Head injuries take time to heal. Children should rest from both physical and mental (cognitive) activities for a day or two after a concussion and then return to activities gradually as their symptoms allow. Children who return to school after a concussion may require some classroom adjustments, including a lighter course load or a shortened school day.
Children can develop complications if they return to sports and other activities before a concussion has healed. Another blow to the head while the initial concussion is healing can result in longer lasting symptoms or more-permanent damage. Follow this rule of thumb: If in doubt, sit it out. If there’s any suspicion of a concussion, it’s best not to return to play until symptoms improve.
A concussion’s negative effects are usually temporary and will gradually improve over time, but a concussion can lead to more significant and lingering health issues. While concussions are often called silent injuries—because they don’t always present with symptoms at the time they occur—there are some signs to look for if you think your child may have suffered a concussion:
- Headache or a feeling of pressure in the head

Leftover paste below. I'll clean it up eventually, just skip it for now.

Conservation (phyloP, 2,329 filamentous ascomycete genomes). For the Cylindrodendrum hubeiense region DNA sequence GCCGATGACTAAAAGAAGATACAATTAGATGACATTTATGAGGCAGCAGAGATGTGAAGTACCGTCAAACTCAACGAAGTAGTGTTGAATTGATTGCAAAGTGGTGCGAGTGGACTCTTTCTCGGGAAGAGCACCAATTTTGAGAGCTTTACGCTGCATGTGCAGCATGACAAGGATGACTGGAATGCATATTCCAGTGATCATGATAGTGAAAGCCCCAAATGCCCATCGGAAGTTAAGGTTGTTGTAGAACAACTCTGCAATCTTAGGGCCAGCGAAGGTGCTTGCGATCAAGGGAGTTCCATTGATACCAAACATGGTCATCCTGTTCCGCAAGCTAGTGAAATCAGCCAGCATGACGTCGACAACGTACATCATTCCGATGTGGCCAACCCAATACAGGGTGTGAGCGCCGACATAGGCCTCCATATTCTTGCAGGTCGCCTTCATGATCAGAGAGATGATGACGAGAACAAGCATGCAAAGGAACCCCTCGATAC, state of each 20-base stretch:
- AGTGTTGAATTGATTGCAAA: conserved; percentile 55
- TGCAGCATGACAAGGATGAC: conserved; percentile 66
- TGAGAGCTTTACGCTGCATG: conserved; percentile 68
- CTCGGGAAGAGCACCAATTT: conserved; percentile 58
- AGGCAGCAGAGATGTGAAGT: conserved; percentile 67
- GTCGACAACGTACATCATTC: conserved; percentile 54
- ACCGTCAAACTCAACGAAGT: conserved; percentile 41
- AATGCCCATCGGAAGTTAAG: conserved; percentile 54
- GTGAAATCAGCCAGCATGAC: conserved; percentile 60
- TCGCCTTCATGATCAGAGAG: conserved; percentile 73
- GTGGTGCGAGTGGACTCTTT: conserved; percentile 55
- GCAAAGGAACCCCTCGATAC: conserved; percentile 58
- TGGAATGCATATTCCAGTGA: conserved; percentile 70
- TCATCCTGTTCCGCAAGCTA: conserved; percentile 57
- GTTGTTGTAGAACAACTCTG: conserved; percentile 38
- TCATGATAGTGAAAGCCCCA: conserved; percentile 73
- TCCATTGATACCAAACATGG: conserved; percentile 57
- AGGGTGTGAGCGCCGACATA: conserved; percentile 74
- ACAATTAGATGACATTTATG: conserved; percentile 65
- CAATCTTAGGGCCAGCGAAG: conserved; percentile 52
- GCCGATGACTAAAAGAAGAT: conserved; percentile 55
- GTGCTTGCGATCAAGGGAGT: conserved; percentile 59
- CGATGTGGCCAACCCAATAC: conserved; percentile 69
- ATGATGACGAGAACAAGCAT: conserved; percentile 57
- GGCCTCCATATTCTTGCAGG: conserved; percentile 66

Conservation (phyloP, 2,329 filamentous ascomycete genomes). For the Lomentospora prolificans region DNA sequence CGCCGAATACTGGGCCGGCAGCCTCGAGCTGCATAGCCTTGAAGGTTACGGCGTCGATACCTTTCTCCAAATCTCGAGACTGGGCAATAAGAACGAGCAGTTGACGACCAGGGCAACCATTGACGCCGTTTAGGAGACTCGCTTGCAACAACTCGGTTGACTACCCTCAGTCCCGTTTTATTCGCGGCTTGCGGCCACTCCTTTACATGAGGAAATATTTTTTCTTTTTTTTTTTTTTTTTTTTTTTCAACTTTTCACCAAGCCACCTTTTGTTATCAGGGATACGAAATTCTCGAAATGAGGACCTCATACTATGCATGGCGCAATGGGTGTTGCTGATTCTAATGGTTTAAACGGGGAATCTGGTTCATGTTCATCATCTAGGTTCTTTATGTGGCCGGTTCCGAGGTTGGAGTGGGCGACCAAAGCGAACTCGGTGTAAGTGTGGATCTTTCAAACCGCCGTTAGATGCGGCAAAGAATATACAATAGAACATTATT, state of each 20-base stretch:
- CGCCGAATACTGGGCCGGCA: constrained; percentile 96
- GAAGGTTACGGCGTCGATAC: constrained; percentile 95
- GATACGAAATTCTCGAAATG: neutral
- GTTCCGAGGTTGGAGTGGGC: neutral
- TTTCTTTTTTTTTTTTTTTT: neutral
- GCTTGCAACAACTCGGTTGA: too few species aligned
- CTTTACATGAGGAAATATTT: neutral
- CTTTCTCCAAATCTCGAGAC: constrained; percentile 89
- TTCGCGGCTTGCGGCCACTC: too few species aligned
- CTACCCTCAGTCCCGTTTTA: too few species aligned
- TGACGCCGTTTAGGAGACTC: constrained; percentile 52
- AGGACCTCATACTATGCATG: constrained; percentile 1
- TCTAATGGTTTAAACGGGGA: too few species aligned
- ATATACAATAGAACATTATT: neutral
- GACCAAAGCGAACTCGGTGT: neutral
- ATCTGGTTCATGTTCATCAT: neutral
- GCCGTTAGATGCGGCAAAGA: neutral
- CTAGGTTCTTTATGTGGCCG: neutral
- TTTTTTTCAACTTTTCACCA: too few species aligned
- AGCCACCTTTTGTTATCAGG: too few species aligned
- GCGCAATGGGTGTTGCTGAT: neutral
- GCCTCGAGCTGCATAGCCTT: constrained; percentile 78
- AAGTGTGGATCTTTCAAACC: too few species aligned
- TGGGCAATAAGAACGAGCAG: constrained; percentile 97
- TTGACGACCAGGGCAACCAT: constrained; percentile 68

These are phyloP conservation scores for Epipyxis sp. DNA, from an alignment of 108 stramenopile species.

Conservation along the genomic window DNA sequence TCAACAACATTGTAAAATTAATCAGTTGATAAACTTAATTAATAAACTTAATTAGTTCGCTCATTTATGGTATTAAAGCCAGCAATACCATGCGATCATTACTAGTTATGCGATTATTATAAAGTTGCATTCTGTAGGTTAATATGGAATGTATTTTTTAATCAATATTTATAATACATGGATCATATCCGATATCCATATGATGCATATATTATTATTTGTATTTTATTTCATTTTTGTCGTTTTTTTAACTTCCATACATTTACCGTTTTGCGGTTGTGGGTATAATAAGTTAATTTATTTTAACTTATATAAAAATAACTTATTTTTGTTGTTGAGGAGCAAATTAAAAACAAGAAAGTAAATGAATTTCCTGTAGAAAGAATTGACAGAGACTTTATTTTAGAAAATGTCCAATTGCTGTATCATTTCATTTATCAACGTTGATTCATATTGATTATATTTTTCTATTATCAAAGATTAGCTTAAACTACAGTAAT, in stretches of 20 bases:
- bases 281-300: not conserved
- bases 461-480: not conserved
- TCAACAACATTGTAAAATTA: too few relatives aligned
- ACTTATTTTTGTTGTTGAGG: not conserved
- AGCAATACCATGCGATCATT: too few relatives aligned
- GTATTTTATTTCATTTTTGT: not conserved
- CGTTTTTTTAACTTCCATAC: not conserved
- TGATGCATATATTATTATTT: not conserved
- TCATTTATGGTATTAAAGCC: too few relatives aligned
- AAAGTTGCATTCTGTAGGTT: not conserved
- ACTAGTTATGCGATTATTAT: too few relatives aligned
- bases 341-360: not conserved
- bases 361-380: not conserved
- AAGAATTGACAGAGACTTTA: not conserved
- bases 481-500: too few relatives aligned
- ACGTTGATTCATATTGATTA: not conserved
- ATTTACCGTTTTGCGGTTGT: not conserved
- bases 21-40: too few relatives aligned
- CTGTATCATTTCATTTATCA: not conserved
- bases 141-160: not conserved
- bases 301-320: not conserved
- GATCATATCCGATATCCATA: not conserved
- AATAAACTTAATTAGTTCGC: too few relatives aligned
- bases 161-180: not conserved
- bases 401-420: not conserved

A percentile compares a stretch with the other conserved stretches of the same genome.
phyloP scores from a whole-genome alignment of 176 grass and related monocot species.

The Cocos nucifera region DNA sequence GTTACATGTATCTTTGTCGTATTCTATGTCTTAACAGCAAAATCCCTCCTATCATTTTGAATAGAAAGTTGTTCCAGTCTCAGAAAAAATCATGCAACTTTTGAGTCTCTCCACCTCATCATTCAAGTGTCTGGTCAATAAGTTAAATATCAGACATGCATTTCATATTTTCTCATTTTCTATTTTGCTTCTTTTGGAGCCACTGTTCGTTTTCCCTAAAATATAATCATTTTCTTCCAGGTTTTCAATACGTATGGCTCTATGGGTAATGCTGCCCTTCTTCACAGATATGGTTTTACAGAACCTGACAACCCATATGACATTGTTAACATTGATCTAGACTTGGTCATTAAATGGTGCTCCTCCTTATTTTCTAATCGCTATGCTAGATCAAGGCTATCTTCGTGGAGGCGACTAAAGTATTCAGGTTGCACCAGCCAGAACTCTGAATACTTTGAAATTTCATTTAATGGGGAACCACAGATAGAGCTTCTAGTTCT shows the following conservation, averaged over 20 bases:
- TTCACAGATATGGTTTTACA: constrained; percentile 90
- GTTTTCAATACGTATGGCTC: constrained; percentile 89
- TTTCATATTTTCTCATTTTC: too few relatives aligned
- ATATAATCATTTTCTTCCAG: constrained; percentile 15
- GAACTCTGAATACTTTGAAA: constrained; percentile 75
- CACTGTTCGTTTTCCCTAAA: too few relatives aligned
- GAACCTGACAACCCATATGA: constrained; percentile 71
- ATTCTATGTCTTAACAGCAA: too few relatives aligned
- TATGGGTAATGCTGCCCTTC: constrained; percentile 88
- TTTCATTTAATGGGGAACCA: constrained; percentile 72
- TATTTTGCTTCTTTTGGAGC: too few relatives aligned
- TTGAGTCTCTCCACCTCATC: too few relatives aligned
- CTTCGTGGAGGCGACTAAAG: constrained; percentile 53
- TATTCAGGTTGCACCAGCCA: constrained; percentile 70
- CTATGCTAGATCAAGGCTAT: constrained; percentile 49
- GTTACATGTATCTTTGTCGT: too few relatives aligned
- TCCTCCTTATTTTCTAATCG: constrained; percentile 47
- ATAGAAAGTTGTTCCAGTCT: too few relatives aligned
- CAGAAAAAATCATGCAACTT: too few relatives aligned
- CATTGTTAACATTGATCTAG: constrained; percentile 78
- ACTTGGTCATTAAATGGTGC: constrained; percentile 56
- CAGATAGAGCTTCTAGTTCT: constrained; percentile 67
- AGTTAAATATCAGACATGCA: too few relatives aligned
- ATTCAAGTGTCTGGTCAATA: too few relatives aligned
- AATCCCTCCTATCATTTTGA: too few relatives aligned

- Nausea or vomiting
- Balance problems or dizziness
- Double or blurry vision
- Sensitivity to light or noise
- Feeling sluggish, groggy or dazed
- Difficulty paying attention
- Memory problems
- Slowness in understanding and responding to others
- Sleeping problems
- Mood changes
- Changes in behavior
- Changes in personality
Any indication of a concussion necessitates immediate medical attention.
How to Protect Your Children from Concussions
To protect your child from head injuries, insist on appropriate and properly fitted protective equipment — such as a helmet — during sports and other activities. However, even the best protective equipment can’t prevent all concussions.
You can have a concussion without losing consciousness. Also, a blow to the body that jars the head can result in concussion. Make sure your child’s coach knows if your child has had a concussion. Your child shouldn’t return to play until he or she has been cleared by a medical professional.
If an activity such as reading or jogging causes symptoms such as headache, the child should take a break, then resume the activity for shorter periods and gradually work up to pre-concussion levels as symptoms improve.
If you think your child has a concussion, seek immediate medical help. Your child’s doctor will determine how serious the concussion is and when it’s safe for your child to return to sports, school or other activities.
If Your Child Has Suffered a Concussion in a School Sport or on the Playground, Contact Avrek Law Today
If your child has suffered a significant concussion while on the playground or while participating in a school sport, you need skilled legal counsel. Our attorneys at Avrek Law have the experience, skill and determination to advocate for your child’s rights. We are here to help, so please contact or call us a free consultation today.